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Monday | 27 April | 2015
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Facing life after breast cancer together

What is palliative care?

What is palliative care?

Many people associate palliative care with the end of life. But evidence suggests the earlier people with secondary breast cancer are introduced to palliative care, the better their quality of life.

According to national guidance, people diagnosed with secondary breast cancer should be offered the option of palliative care early after their diagnosis. But according to Tara Beaumont, Community Macmillan Palliative Clinical Nurse Specialist, there’s a lot of confusion about what palliative care is and when it should be offered.

‘The word “palliate” means to alleviate or make better,’ says Tara, ‘so palliative care is about managing the symptoms of cancer or the side effects of treatment. Palliative care often takes a “holistic” approach and involves physical, psychological, spiritual and social aspects.

‘Lots of people, including some healthcare professionals, think palliative care is just about the end of life, but this isn’t the case. Some people with secondary breast cancer do want to talk about their choices and make plans for the future, and that’s a part of palliative care, but it’s a small part.'

During Breast Cancer Awareness Month in 2014, Breast Cancer Care carried out a survey about secondary breast cancer. Seventy per cent of the 204 people who completed the survey associated palliative care with the end of life. 

‘Many women who have talked to Breast Cancer Care think it may help to refer to it as “supportive care”,' says Tara. 'The aim of supportive and palliative care is not to cure cancer, but rather to manage symptoms and side effects of treatment, and help you live as well as possible with your condition.’

How can palliative care help?

Two of the most common symptoms or treatment side effects people with breast cancer experience are pain and cancer-related fatigue, and palliative care can help manage both of these.

‘All treatments for cancer come with side effects,’ says Tara, ‘and many people think they just have to put up with them. But this isn’t true. While we can’t promise to get rid of side effects completely, we can help you manage them better.

‘Palliative care might involve treatment to control pain. But equally it could involve having complementary therapies. Or you might want to see a physiotherapist who has experience in helping people with cancer.

‘Help and support may also be available for family members or carers of people with cancer.’

Palliative care might be given in a hospital or hospice, and sometimes in a person’s home.

How can I access it?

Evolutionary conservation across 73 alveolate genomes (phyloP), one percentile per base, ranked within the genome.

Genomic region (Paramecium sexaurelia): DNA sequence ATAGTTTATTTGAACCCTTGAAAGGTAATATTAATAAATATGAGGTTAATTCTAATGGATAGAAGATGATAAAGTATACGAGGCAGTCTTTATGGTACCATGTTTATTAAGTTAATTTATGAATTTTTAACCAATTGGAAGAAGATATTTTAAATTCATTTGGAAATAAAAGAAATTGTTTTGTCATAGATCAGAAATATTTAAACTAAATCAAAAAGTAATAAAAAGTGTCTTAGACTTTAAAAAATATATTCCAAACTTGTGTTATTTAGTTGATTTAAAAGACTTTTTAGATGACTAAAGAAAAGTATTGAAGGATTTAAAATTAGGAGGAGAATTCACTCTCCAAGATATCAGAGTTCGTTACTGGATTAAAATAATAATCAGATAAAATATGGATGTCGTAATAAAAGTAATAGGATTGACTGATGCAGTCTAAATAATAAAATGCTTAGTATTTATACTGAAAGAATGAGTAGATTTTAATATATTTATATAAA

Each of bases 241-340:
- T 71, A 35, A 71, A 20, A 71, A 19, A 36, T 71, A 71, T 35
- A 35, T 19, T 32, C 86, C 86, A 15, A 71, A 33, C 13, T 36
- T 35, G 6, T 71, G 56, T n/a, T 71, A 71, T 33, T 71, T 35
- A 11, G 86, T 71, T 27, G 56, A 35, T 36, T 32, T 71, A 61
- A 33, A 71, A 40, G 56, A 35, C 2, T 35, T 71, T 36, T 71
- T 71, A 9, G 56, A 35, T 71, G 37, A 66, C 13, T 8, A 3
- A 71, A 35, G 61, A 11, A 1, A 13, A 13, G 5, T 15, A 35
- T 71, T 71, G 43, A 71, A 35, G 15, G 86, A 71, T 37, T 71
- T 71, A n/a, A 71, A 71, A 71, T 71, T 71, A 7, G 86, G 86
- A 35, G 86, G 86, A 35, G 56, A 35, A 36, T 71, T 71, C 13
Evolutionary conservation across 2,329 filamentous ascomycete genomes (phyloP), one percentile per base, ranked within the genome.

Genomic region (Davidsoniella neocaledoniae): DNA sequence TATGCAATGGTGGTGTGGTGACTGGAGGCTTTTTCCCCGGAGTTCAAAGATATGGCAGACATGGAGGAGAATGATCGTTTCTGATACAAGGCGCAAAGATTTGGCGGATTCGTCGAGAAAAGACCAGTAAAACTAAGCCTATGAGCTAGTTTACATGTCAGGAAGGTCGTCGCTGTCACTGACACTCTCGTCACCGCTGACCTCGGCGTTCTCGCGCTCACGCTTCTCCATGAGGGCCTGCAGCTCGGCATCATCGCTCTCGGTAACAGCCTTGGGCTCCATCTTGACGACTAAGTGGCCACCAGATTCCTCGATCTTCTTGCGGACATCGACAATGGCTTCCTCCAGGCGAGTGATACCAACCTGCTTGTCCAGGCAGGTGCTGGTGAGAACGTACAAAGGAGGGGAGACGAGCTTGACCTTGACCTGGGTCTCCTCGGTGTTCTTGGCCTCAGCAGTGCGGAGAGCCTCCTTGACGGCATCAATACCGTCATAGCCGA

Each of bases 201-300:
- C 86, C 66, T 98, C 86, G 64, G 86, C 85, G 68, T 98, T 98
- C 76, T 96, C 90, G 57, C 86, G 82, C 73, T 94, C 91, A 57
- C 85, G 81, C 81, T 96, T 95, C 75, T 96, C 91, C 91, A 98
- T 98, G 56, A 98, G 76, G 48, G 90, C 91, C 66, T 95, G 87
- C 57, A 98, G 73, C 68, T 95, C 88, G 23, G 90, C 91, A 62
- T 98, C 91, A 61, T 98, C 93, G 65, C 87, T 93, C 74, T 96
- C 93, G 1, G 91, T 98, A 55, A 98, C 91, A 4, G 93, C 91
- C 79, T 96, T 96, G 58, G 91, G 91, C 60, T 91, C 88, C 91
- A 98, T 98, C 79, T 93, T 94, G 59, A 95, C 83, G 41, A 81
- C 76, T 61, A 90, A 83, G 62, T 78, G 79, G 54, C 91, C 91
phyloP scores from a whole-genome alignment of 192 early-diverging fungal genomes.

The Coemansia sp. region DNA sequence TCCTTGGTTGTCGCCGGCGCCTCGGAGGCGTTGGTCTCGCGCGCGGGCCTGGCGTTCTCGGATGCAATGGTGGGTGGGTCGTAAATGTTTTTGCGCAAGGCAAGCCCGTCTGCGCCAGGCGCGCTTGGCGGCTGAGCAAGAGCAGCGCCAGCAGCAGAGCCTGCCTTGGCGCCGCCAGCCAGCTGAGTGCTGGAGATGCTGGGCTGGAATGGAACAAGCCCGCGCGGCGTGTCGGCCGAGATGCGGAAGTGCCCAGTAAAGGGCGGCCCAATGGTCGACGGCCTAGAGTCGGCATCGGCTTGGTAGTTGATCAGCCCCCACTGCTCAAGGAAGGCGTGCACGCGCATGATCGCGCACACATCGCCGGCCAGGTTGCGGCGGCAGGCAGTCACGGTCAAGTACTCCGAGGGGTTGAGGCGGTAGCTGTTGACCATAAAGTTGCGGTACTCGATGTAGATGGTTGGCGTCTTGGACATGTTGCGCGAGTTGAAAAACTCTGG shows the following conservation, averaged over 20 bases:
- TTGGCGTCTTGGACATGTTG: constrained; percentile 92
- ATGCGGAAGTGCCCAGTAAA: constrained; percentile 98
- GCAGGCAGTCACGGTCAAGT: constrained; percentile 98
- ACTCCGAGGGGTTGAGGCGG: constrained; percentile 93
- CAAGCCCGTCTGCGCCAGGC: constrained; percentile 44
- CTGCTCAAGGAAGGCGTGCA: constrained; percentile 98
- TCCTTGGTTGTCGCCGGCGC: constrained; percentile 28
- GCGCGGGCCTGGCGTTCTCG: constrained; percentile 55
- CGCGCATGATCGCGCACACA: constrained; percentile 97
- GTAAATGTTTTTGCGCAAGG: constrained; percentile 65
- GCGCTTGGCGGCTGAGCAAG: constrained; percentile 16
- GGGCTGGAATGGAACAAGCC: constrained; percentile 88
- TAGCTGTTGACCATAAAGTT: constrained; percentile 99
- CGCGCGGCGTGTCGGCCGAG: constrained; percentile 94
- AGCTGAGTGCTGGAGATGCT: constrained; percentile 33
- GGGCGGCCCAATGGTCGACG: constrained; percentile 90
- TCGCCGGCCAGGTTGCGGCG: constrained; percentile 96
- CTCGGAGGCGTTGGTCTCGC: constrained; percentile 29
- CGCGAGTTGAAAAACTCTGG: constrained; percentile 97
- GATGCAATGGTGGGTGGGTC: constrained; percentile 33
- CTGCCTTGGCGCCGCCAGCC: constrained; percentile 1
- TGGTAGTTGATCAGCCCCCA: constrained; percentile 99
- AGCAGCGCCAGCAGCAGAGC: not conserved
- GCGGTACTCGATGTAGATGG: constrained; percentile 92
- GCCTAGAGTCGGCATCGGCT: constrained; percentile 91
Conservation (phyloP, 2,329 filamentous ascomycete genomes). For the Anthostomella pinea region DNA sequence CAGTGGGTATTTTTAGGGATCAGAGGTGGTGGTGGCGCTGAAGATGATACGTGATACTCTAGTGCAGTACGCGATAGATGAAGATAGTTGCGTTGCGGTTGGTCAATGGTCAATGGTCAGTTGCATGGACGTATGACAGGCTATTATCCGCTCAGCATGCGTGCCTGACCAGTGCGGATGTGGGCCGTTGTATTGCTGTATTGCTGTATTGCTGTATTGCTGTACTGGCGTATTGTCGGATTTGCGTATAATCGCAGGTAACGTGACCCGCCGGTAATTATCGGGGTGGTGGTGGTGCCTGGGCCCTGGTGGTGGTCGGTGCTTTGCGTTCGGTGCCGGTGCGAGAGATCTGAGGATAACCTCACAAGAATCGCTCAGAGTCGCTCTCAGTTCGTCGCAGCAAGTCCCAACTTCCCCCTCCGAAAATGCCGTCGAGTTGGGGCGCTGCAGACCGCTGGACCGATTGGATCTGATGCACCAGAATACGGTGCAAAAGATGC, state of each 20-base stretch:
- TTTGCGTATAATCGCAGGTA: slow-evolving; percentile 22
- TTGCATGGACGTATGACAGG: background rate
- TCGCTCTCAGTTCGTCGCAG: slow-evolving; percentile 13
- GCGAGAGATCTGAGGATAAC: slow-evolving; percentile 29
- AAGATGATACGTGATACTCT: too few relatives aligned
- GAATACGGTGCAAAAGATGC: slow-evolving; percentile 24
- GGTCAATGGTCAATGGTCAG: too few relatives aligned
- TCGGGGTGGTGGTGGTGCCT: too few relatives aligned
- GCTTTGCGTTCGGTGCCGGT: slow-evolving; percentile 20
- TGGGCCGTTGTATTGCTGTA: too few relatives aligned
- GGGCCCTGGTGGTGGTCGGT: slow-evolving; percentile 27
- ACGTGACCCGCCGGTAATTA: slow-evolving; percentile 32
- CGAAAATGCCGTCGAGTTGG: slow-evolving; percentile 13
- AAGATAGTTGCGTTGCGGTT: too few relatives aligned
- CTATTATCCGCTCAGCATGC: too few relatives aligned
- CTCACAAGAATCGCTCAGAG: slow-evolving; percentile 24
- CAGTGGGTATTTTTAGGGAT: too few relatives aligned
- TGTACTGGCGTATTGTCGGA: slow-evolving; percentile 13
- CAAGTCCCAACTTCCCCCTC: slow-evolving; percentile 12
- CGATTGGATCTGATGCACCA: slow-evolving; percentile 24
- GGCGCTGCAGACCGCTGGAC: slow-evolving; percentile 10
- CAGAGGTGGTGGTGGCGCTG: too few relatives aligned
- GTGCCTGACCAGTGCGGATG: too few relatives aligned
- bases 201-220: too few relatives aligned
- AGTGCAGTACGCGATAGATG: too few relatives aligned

How you access palliative and supportive care will vary depending on where you live. You can discuss what support is available in your area with your specialist breast care team or GP (local doctor), who can refer you.

Palliative care teams may be based in hospitals as well as hospices or in the community. Many hospices have day patient services, and people often receive support in their own home, with cover available in the evenings, during the night and at weekends if necessary.

Teams might include specialist nurses (who may be Macmillan nurses), doctors and other healthcare professionals such as psychologists, social workers, physiotherapists, occupational therapists and lymphoedema practitioners. Often, complementary therapies – such as aromatherapy – are also offered, which many people find improves their wellbeing.

As well as having a wealth of expertise on symptom control and emotional support, the palliative care team can also discuss any personal wishes you may have when planning end-of-life care and help ensure these are carried out.

‘I can’t praise palliative care enough’

Moira Marshall from Glasgow says: ‘I had a lot of fears initially. People have a lot of preconceptions about palliative care. I immediately thought – no, that’s not for me! It’s about taking that first step. But Donna, my Specialist Care Manager from Macmillan, along with the nursing team, suggested I try it and allayed my fears. I had to go to my GP and ask to be referred.

‘I can’t praise it enough. I see my palliative pain coordinator, Barbara, who has really helped with my pain control and has become a friend. I’ve had the opportunity to try complementary therapies including reflexology. It’s great if you’re strapped for cash because you can get them for free. I’ve also benefited from counselling within the hospice.

'It’s very flexible so you can adjust sessions depending on how you’re feeling that day and how frequently you’d like to have sessions.

‘If I have any worries or I’m in pain, it’s so easy to phone up my palliative care team and they can fit me in on the day or advise on the telephone. I can phone up my breast care nurse and hospital team but unless they can see me, there’s not much they can do.

‘All I can say is don’t be a martyr: if you’re in pain, don’t just keep suffering. Palliative care can help alleviate this and it’s the best place to go for one-to-one care.’

Breast Cancer Care's Living with Secondary Breast Cancer meet-ups are designed to give you the opportunity to meet other people living with a secondary diagnosis and get relevant information and support.

Content last reviewed March 2015; next planned review 2017

Breast Cancer Care information:

Secondary breast cancer
Living with secondary breast cancer

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